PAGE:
Host of problems to solve in second half.

For much of this A-League season, the focus around the Wellington Phoenix has been on off-field matters.

Can they secure another licence, will they get big enough crowds, can more money be squeezed out of Sky TV to placate Football Federation Australia?

But as the second half of the season approaches, the focus is turning to their on-field performance and the signs aren't promising.

If this was a mid-year report, the Wellington club would achieve a C+ - some good moments but not nearly enough.


The contrast with last year is profound. At the equivalent stage, the Phoenix were in the midst of a six-game unbeaten run, which included three impressive away wins.

They had won nine of 13 and were comfortably in the top four, a position they retained for the rest of the season. Nathan Burns was scoring for fun - and even when his goal streak slowed, he provided plenty of assists - and the club had a happy knack of getting points in Australia, with a season record seven wins across the Tasman.

This season, the Phoenix have garnered just five points from a possible 24 on their travels, an unsustainable record for a team with top four aspirations.

Some games were tough asks, such as the Victory in Melbourne and the battle with Brisbane in the tropical heat of Cairns, but other performances in Australia weren't up to last season's level.

Some respite will be offered in the second half of this campaign - eight of their last 14 games are at home - but will it be enough?

The Phoenix haven't looked comfortable defensively for much of the season and have been unable to find the right solutions at fullback.

They've missed the versatility of Michael Boxall more than many would have expected, and the resolve that Ben Sigmund brings to his work.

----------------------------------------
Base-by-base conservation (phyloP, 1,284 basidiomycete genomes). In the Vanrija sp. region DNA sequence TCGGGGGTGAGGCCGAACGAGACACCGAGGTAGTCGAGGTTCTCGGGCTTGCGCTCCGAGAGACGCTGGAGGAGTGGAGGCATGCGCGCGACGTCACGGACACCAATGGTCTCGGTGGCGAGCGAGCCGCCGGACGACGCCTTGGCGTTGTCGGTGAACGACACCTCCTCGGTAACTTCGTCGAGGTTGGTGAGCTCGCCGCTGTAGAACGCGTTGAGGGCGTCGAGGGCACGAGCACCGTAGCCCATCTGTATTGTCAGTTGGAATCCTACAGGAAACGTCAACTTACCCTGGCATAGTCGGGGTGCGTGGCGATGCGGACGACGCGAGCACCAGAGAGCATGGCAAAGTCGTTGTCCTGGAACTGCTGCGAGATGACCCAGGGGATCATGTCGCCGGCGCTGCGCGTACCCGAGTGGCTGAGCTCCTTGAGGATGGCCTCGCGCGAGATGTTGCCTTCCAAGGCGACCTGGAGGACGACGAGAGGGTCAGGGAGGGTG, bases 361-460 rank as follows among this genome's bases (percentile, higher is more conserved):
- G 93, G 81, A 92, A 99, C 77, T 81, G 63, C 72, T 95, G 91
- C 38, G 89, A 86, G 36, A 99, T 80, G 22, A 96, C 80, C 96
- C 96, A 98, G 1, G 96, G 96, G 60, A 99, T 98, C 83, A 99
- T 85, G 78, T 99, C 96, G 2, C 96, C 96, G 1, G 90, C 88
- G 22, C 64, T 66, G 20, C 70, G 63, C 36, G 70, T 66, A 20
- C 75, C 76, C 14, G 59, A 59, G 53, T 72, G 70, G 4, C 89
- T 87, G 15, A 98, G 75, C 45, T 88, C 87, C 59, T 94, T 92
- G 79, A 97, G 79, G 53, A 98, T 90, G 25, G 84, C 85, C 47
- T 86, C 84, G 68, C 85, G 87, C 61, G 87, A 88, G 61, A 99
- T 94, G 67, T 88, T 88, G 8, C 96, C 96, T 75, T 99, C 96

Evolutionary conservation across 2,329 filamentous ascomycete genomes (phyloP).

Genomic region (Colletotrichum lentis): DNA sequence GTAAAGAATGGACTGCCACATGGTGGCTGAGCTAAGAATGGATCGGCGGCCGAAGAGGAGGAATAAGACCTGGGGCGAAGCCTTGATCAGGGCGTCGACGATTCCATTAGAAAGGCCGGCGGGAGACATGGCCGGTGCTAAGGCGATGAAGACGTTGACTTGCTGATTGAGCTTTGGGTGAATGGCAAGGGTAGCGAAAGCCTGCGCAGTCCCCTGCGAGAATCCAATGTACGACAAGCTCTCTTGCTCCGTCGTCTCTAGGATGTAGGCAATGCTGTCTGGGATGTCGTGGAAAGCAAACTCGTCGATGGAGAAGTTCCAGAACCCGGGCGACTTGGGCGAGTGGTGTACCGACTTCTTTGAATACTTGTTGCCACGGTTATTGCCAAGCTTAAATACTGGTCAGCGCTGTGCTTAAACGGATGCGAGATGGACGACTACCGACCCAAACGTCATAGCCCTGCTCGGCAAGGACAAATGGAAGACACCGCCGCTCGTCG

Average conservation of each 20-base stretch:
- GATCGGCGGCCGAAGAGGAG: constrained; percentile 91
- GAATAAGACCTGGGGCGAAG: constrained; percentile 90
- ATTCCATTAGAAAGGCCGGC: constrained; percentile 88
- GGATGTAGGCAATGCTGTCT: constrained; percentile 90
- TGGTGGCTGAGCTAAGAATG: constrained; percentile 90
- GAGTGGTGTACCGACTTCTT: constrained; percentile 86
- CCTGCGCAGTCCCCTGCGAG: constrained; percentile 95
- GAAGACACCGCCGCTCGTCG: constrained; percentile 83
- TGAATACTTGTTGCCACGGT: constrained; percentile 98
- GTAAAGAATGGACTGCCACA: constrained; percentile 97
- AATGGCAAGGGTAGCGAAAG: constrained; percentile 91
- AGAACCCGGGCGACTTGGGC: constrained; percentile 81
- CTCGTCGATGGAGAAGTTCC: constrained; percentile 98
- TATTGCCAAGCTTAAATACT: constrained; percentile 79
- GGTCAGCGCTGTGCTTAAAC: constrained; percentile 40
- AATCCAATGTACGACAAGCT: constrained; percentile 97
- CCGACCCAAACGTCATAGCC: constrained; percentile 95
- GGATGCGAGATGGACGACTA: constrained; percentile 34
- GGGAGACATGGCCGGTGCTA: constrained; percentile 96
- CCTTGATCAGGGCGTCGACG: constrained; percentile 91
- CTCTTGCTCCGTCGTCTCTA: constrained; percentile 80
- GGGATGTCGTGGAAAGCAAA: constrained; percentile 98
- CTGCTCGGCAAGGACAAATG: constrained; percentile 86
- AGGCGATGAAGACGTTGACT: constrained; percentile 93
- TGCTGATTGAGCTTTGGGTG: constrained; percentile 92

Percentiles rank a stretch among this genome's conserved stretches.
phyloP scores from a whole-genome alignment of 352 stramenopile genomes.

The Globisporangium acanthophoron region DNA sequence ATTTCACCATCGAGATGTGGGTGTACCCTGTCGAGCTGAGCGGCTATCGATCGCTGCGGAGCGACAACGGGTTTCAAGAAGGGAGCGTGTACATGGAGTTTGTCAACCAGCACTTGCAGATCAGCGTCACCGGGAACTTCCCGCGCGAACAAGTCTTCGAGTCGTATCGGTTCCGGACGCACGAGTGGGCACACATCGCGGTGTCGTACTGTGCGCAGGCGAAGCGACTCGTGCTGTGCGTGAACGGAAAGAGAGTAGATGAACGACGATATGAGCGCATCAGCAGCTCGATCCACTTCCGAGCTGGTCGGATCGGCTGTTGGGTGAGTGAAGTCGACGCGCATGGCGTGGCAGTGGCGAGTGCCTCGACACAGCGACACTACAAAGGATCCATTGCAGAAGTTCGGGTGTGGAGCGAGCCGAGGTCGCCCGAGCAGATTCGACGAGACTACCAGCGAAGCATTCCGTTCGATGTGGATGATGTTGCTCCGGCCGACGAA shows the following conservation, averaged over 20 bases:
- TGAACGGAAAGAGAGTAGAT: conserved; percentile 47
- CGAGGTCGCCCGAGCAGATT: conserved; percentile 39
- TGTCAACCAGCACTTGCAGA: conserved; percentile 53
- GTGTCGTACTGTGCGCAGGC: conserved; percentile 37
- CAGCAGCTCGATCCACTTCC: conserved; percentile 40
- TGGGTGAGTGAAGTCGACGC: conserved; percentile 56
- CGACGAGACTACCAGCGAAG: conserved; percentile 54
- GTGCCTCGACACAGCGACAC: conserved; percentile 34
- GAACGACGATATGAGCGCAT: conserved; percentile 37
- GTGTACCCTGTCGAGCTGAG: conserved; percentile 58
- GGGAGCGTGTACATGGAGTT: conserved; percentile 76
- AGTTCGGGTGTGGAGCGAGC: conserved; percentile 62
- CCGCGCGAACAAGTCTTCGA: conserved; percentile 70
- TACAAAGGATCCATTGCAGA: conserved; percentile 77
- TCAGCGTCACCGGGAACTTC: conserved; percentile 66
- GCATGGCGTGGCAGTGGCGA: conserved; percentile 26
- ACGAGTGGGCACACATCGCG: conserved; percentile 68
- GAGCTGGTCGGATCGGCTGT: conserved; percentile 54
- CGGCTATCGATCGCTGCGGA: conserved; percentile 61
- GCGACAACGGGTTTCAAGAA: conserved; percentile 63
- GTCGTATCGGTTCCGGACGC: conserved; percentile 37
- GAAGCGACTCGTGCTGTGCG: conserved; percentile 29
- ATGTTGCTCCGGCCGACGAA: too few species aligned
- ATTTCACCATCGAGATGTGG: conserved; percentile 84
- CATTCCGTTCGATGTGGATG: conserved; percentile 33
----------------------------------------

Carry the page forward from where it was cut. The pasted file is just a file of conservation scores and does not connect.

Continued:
They have conceded more goals than any other side in the A-League, except the bottom-placed Central Coast Mariners.

And of maybe even more concern, things are yet to click in the attacking third of the field.

All Whites midfielder Michael McGlinchey, hailed as the missing link when he was signed two years ago, has yet to recapture the form he showed in the first half of last season.

Roly Bonevacia is being marked out of many games, with opponents wary of his skills, and is still not getting the protection he deserves from officials.

However, the biggest disappointment has been Jeffrey Sarpong. There is still time for him to get going, but it must happen soon.

Sarpong was meant to be a marquee signing, a player of genuine pedigree who had spent years in the Ajax academy and started matches in La Liga.

But so far, he has been a mystery. He was never going to be a huge source of goals or a direct replacement for Burns - the 24-year-old is not an out-and-out scorer - but fans might have hoped for a Paul Ifill style winger, or someone with the impact of a Kenny Cunningham.

Instead Sarpong has shown only rare glimpses of what he can do, and often appears tentative and unwilling to work his way into a match.